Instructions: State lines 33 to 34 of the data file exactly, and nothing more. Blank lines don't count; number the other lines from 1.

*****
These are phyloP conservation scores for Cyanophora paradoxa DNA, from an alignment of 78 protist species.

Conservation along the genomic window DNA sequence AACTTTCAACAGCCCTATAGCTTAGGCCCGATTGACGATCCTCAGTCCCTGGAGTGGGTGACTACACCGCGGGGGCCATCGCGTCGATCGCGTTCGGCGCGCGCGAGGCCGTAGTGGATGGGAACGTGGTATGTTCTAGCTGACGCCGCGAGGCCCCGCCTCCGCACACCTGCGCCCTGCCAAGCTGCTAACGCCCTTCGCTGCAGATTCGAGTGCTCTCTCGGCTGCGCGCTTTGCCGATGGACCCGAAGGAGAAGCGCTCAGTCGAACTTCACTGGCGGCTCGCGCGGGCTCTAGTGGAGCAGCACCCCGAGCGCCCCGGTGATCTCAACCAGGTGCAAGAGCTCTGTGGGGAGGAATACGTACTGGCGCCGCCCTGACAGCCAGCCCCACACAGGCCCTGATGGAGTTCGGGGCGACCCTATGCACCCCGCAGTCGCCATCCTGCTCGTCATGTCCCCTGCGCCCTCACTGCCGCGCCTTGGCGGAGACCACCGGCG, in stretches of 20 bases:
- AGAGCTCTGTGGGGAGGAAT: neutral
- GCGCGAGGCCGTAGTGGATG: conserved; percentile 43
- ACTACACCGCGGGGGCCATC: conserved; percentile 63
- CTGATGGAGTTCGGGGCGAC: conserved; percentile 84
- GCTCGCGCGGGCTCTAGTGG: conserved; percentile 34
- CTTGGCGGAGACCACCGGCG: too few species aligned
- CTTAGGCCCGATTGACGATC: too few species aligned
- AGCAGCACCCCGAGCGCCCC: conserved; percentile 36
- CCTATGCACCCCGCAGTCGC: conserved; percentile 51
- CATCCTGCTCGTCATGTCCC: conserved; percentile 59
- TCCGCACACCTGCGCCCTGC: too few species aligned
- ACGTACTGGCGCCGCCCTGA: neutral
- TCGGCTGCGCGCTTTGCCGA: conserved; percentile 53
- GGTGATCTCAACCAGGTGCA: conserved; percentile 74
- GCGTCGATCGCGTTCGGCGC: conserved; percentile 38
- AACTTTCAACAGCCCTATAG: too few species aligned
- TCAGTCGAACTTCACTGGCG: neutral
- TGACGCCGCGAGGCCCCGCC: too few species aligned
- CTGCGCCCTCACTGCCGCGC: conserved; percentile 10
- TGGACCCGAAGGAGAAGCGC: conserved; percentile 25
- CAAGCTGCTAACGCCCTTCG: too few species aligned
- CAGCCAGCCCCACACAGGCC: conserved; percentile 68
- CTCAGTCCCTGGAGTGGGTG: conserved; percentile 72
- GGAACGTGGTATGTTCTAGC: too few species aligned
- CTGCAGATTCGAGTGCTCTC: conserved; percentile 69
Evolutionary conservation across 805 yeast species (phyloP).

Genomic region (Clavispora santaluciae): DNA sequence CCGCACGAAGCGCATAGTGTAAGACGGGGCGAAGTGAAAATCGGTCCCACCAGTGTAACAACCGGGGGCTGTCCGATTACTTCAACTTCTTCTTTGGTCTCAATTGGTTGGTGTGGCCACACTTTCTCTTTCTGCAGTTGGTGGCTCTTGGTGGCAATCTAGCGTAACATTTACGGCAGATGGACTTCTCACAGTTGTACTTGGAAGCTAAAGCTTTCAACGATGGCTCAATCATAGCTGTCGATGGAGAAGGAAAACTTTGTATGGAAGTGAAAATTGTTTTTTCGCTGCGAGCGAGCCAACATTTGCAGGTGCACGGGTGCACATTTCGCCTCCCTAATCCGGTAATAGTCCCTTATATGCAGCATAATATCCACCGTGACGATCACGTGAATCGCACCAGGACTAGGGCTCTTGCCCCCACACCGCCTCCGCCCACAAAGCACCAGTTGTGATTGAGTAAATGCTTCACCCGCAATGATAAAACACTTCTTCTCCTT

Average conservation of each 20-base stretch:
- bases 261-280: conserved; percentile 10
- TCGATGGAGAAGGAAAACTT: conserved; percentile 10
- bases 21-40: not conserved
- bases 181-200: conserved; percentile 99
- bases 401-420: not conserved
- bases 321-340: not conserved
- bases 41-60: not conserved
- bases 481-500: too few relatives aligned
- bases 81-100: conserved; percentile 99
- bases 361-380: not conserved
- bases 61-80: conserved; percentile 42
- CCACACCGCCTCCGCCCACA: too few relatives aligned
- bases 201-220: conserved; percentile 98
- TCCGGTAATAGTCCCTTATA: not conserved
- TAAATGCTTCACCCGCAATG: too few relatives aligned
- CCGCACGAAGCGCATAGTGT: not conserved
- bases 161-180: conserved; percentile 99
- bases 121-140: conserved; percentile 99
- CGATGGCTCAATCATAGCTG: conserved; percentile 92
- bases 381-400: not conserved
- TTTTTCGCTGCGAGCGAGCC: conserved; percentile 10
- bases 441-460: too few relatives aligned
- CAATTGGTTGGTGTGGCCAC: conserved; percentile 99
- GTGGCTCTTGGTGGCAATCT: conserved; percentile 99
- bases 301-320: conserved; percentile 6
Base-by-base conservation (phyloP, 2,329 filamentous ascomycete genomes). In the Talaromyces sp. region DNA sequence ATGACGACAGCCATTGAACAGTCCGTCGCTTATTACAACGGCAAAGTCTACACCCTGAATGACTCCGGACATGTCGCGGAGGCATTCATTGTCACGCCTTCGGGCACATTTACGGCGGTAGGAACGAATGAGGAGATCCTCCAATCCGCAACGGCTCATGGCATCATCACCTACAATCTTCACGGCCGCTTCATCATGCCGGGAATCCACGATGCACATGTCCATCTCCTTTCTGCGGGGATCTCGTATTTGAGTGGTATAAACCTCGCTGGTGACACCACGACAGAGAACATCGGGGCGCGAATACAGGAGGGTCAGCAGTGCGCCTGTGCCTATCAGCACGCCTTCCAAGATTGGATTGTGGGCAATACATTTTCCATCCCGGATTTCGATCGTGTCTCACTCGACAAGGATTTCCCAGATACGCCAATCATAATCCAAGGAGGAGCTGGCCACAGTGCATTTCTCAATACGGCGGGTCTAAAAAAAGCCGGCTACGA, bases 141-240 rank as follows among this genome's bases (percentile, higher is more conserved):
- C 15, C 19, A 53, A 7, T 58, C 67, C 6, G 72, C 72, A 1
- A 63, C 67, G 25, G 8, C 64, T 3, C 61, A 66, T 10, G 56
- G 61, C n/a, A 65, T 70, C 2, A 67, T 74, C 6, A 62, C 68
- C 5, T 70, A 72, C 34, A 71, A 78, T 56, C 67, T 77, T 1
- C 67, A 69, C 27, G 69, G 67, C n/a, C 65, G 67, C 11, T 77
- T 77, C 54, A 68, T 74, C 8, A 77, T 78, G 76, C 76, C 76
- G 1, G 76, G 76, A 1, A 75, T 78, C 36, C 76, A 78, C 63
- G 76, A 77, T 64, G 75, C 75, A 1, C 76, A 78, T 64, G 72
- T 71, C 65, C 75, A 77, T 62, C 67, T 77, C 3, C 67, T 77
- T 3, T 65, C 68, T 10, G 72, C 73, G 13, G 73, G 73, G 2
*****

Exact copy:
- bases 21-40: not conserved
- bases 181-200: conserved; percentile 99